Ukraine conflict: UK to donate AUVs to Ukraine for mine clearance
01 September 2022
by Kate Tringham & Alex Pape
The UK is donating six AUVs to Ukraine to help with mine clearance. (UK MoD/Crown Copyright)
The UK Ministry of Defence (MoD) has announced plans to donate mine-hunting autonomous underwater vehicles (AUVs) to Ukraine to help the country clear its coastline of Russian mines.
Ahead of delivery, Ukrainian personnel are also being trained to operate the systems, the MoD said.
Since the United Nations brokered a deal with Russia and Ukraine in July to enable commercial ships to safely export foodstuffs from Ukraine through the Black Sea, a small number of ships carrying grain have left Ukraine. However, the effort continues to be hampered by sea mines laid by Russian forces along Ukraine's coast.
To support Ukraine's efforts to conduct mine clearance of its waterways, the MoD said six AUVs will be donated for mine detection, including three that will be provided from UK stocks and three that will be purchased from industry.
Raytheon Missiles and Defense announced that its version of the sea-based Glide Phase Interceptor (GPI) completed the systems requirements review – prototype (SRR-P) benchmark in mid-September.
In June, the US Missile Defense Agency (MDA) selected Northrop Grumman and Raytheon to continue developing GPI technology to defend against hypersonic weapons. Each company received a USD41.4 million contract modification that covers work till mid-February 2023, to include the SRR-P.
Patrick Hollen, with Strategic Missile Defense Requirements and Capabilities at Raytheon Missiles and Defense, told
the MDA conducted this multiday review the week of September 12. This “successful” completion will potentially lead to a preliminary design review and a critical design review of the prototype, but a definitive schedule has not been negotiated, Hollen said.
“The preliminary design review is dependent on many factors like scheduling of the government and desires of the government, money allocated in the FYDP [Future Years Defense Program], [and] those types of things,” he added during a 21 September interview.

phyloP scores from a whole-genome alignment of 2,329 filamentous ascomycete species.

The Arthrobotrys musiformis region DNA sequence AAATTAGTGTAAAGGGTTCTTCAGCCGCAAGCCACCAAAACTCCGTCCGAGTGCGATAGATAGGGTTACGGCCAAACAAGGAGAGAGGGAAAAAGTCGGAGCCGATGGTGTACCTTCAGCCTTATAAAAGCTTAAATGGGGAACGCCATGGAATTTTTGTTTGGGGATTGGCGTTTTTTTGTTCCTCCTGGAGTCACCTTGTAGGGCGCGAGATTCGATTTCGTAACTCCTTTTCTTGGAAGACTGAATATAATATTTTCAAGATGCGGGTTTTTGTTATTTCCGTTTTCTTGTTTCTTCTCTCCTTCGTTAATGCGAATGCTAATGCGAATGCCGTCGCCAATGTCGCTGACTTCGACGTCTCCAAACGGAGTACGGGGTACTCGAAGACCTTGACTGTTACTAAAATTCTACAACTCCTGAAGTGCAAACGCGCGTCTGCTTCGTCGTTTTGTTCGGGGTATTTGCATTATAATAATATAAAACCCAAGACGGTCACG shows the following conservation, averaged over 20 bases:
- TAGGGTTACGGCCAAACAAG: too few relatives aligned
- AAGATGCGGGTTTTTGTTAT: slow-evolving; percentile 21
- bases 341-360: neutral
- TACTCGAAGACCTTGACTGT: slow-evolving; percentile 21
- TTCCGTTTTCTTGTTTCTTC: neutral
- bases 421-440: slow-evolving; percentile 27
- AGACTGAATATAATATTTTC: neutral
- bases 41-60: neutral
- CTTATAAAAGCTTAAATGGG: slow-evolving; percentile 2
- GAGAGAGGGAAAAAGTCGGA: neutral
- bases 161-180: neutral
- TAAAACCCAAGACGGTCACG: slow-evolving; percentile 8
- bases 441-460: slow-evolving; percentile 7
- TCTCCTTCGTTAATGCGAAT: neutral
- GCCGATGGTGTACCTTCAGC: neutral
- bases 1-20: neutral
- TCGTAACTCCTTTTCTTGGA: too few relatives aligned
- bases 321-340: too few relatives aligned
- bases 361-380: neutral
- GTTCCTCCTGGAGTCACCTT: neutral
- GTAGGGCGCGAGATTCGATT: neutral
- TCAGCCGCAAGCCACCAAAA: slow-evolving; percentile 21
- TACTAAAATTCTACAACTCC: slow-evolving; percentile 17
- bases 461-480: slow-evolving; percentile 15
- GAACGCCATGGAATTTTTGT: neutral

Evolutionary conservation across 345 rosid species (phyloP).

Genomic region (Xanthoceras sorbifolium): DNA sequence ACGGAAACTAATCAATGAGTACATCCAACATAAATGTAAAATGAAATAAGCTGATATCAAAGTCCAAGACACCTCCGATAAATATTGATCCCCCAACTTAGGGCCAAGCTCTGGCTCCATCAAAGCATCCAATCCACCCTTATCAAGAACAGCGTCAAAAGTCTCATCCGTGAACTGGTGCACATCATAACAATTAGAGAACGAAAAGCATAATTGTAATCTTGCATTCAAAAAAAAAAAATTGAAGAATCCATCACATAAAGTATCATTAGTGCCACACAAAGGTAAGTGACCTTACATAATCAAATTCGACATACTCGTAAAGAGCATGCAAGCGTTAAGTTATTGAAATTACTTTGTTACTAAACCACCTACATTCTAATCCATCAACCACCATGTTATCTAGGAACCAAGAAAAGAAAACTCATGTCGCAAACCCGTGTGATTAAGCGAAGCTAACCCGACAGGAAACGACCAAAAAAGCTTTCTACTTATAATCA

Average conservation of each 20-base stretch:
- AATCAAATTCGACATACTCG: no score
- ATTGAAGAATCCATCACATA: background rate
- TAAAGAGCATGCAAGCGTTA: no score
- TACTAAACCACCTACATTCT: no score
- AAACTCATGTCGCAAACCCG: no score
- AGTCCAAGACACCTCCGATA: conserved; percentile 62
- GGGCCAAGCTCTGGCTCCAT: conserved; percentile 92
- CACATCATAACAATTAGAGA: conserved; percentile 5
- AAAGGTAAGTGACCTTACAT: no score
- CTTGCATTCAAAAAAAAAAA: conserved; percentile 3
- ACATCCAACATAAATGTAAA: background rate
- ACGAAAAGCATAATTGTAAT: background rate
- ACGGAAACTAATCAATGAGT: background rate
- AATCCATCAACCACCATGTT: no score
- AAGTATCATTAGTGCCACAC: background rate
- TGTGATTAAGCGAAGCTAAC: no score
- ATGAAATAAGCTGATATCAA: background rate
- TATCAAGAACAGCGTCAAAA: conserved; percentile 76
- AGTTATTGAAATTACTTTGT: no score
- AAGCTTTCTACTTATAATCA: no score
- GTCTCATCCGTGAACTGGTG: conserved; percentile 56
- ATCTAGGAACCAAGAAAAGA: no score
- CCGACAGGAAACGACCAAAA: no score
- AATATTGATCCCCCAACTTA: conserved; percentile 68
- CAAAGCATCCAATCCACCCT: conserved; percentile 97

For now, the company is continuing to work with the agency on GPI prototype development, Hollen said.
Tandanor completes overhaul work on Argentine naval ships
21 September 2022
by Tim Fish
(P-42) recently received an overhaul of ship systems.
(Argentina Ministry of Defense)
The Argentine Espora-class corvette ARA
(P-42) and the multi-purpose patrol ship ARA
Ciudad de Rosario
(Q-62) returned to operations this month following the completion of upgrades and overhauls at the Argentine shipyard, Tandanor, the company confirmed.
is 91 m long, 11 m wide, displacing 1,623.9 tonnes, and was commissioned in 1987. It is the second of six Espora-class corvettes built in Argentina by Río Santiago Shipyard with the MEKO 140A16 design from German shipbuilder Blohm+Voss.
The full hull revitalisation of the
hull included water blasting and a triple-painting process that combines epoxy, sealant, and anti-fouling paints, the shipyard told
The yard overhauled 180 valves and replaced another 20. The ship received additional sheet metal work on port and starboard decks and cabins. The yard also installed new railings and 100 m of new piping.
Safran unveils NGDS contender for UK EWCM competition
21 September 2022
by Richard Scott
Computer render of NGDS Configuration D. (Safran)
Safran Electronics & Defense has revealed details of a new variant of its New Generation Dagaie System (NGDS) trainable decoy launcher engineered for compatibility with NATO standard 130 mm countermeasures rounds.
The system, known internally as NGDS Configuration D, is being bid for the UK Royal Navy's (RN's) Electronic Warfare Counter Measures (EWCM) Increment 1a requirement. EWCM forms part of the RN's overarching Maritime Electronic Warfare Programme (MEWP), which is intended to recapitalise surface ship electronic surveillance, electronic warfare command-and-control, and soft-kill anti-ship missile defence.
NGDS uses a two-axis launcher capable of training in both azimuth and elevation to achieve optimum placement of the soft-kill decoy payload effect. The original 12-round launcher developed by Safran for the French Navy is compatible with Lacroix Defense 150 mm calibre SEALEM and SEALIR decoy rockets, respectively, deploying advanced radio frequency (RF) and infrared (IR) payloads.
In this episode of The World of Intelligence we speak with Neil Spencer on the value of OSINT in the commercial sector.
Neil Spencer is the Director of Strategy and Partnerships for LifeRaft. He has more than twenty years of security indust...